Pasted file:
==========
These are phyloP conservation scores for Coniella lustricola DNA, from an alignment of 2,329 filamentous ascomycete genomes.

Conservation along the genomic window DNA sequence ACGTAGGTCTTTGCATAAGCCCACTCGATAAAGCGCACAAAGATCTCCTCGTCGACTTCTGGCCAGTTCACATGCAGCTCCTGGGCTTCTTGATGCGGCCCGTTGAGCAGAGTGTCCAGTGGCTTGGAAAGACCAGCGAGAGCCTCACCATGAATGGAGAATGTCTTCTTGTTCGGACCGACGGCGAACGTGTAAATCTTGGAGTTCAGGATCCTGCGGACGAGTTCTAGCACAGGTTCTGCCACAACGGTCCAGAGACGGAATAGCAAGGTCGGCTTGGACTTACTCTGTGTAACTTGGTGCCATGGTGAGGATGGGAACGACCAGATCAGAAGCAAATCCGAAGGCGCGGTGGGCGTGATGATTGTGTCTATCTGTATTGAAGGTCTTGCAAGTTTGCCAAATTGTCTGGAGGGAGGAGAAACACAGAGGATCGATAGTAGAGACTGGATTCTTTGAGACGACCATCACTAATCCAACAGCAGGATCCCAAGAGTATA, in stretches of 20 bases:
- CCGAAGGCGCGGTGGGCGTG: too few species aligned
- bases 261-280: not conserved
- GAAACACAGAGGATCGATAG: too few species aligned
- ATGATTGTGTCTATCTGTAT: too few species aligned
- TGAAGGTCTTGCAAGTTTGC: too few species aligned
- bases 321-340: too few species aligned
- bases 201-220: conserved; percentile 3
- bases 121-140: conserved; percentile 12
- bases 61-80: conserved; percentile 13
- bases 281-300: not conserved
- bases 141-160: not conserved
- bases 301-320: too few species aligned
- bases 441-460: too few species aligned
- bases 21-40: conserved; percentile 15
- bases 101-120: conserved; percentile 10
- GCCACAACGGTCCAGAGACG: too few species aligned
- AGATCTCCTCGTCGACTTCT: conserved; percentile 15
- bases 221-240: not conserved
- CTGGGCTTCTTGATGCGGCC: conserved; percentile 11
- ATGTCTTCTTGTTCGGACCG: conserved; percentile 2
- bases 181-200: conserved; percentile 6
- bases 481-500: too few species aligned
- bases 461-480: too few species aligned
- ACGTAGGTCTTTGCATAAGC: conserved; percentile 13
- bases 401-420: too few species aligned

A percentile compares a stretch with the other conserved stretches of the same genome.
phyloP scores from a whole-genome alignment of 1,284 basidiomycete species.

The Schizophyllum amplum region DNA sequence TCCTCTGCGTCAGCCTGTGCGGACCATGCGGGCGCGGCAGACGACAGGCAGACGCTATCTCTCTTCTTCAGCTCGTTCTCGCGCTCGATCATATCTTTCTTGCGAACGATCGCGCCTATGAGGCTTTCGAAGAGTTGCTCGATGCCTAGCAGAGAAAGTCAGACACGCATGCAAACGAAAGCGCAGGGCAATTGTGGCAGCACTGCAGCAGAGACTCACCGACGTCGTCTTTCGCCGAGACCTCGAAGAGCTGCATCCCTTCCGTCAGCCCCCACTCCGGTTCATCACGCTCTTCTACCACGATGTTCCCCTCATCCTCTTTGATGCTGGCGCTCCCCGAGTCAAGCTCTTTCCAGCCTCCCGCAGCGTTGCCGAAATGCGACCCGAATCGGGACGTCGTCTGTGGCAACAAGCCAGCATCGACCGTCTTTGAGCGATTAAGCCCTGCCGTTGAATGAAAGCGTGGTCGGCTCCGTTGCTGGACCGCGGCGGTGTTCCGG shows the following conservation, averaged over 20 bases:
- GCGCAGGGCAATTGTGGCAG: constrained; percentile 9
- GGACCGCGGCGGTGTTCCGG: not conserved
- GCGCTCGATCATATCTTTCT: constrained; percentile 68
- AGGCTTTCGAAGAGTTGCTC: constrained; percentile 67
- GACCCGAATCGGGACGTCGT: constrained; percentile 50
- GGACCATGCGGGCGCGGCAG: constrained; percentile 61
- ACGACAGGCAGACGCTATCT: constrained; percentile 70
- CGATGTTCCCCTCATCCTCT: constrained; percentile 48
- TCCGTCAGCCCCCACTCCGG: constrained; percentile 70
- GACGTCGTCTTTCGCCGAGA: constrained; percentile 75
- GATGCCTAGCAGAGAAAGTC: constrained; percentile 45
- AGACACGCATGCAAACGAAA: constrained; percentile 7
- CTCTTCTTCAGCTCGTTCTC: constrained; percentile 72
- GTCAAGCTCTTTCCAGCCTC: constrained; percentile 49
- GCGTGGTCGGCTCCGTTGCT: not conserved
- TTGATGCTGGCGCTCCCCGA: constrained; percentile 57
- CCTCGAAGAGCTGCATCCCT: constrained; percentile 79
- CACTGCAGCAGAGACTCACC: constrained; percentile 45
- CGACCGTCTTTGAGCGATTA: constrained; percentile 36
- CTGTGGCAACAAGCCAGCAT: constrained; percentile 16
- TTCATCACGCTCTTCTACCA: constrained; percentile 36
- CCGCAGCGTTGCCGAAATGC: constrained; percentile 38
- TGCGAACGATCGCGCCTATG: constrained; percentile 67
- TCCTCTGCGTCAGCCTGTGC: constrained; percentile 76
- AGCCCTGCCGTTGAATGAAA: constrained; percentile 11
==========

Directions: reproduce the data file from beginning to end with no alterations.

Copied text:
These are phyloP conservation scores for Coniella lustricola DNA, from an alignment of 2,329 filamentous ascomycete genomes.

Conservation along the genomic window DNA sequence ACGTAGGTCTTTGCATAAGCCCACTCGATAAAGCGCACAAAGATCTCCTCGTCGACTTCTGGCCAGTTCACATGCAGCTCCTGGGCTTCTTGATGCGGCCCGTTGAGCAGAGTGTCCAGTGGCTTGGAAAGACCAGCGAGAGCCTCACCATGAATGGAGAATGTCTTCTTGTTCGGACCGACGGCGAACGTGTAAATCTTGGAGTTCAGGATCCTGCGGACGAGTTCTAGCACAGGTTCTGCCACAACGGTCCAGAGACGGAATAGCAAGGTCGGCTTGGACTTACTCTGTGTAACTTGGTGCCATGGTGAGGATGGGAACGACCAGATCAGAAGCAAATCCGAAGGCGCGGTGGGCGTGATGATTGTGTCTATCTGTATTGAAGGTCTTGCAAGTTTGCCAAATTGTCTGGAGGGAGGAGAAACACAGAGGATCGATAGTAGAGACTGGATTCTTTGAGACGACCATCACTAATCCAACAGCAGGATCCCAAGAGTATA, in stretches of 20 bases:
- CCGAAGGCGCGGTGGGCGTG: too few species aligned
- bases 261-280: not conserved
- GAAACACAGAGGATCGATAG: too few species aligned
- ATGATTGTGTCTATCTGTAT: too few species aligned
- TGAAGGTCTTGCAAGTTTGC: too few species aligned
- bases 321-340: too few species aligned
- bases 201-220: conserved; percentile 3
- bases 121-140: conserved; percentile 12
- bases 61-80: conserved; percentile 13
- bases 281-300: not conserved
- bases 141-160: not conserved
- bases 301-320: too few species aligned
- bases 441-460: too few species aligned
- bases 21-40: conserved; percentile 15
- bases 101-120: conserved; percentile 10
- GCCACAACGGTCCAGAGACG: too few species aligned
- AGATCTCCTCGTCGACTTCT: conserved; percentile 15
- bases 221-240: not conserved
- CTGGGCTTCTTGATGCGGCC: conserved; percentile 11
- ATGTCTTCTTGTTCGGACCG: conserved; percentile 2
- bases 181-200: conserved; percentile 6
- bases 481-500: too few species aligned
- bases 461-480: too few species aligned
- ACGTAGGTCTTTGCATAAGC: conserved; percentile 13
- bases 401-420: too few species aligned

A percentile compares a stretch with the other conserved stretches of the same genome.
phyloP scores from a whole-genome alignment of 1,284 basidiomycete species.

The Schizophyllum amplum region DNA sequence TCCTCTGCGTCAGCCTGTGCGGACCATGCGGGCGCGGCAGACGACAGGCAGACGCTATCTCTCTTCTTCAGCTCGTTCTCGCGCTCGATCATATCTTTCTTGCGAACGATCGCGCCTATGAGGCTTTCGAAGAGTTGCTCGATGCCTAGCAGAGAAAGTCAGACACGCATGCAAACGAAAGCGCAGGGCAATTGTGGCAGCACTGCAGCAGAGACTCACCGACGTCGTCTTTCGCCGAGACCTCGAAGAGCTGCATCCCTTCCGTCAGCCCCCACTCCGGTTCATCACGCTCTTCTACCACGATGTTCCCCTCATCCTCTTTGATGCTGGCGCTCCCCGAGTCAAGCTCTTTCCAGCCTCCCGCAGCGTTGCCGAAATGCGACCCGAATCGGGACGTCGTCTGTGGCAACAAGCCAGCATCGACCGTCTTTGAGCGATTAAGCCCTGCCGTTGAATGAAAGCGTGGTCGGCTCCGTTGCTGGACCGCGGCGGTGTTCCGG shows the following conservation, averaged over 20 bases:
- GCGCAGGGCAATTGTGGCAG: constrained; percentile 9
- GGACCGCGGCGGTGTTCCGG: not conserved
- GCGCTCGATCATATCTTTCT: constrained; percentile 68
- AGGCTTTCGAAGAGTTGCTC: constrained; percentile 67
- GACCCGAATCGGGACGTCGT: constrained; percentile 50
- GGACCATGCGGGCGCGGCAG: constrained; percentile 61
- ACGACAGGCAGACGCTATCT: constrained; percentile 70
- CGATGTTCCCCTCATCCTCT: constrained; percentile 48
- TCCGTCAGCCCCCACTCCGG: constrained; percentile 70
- GACGTCGTCTTTCGCCGAGA: constrained; percentile 75
- GATGCCTAGCAGAGAAAGTC: constrained; percentile 45
- AGACACGCATGCAAACGAAA: constrained; percentile 7
- CTCTTCTTCAGCTCGTTCTC: constrained; percentile 72
- GTCAAGCTCTTTCCAGCCTC: constrained; percentile 49
- GCGTGGTCGGCTCCGTTGCT: not conserved
- TTGATGCTGGCGCTCCCCGA: constrained; percentile 57
- CCTCGAAGAGCTGCATCCCT: constrained; percentile 79
- CACTGCAGCAGAGACTCACC: constrained; percentile 45
- CGACCGTCTTTGAGCGATTA: constrained; percentile 36
- CTGTGGCAACAAGCCAGCAT: constrained; percentile 16
- TTCATCACGCTCTTCTACCA: constrained; percentile 36
- CCGCAGCGTTGCCGAAATGC: constrained; percentile 38
- TGCGAACGATCGCGCCTATG: constrained; percentile 67
- TCCTCTGCGTCAGCCTGTGC: constrained; percentile 76
- AGCCCTGCCGTTGAATGAAA: constrained; percentile 11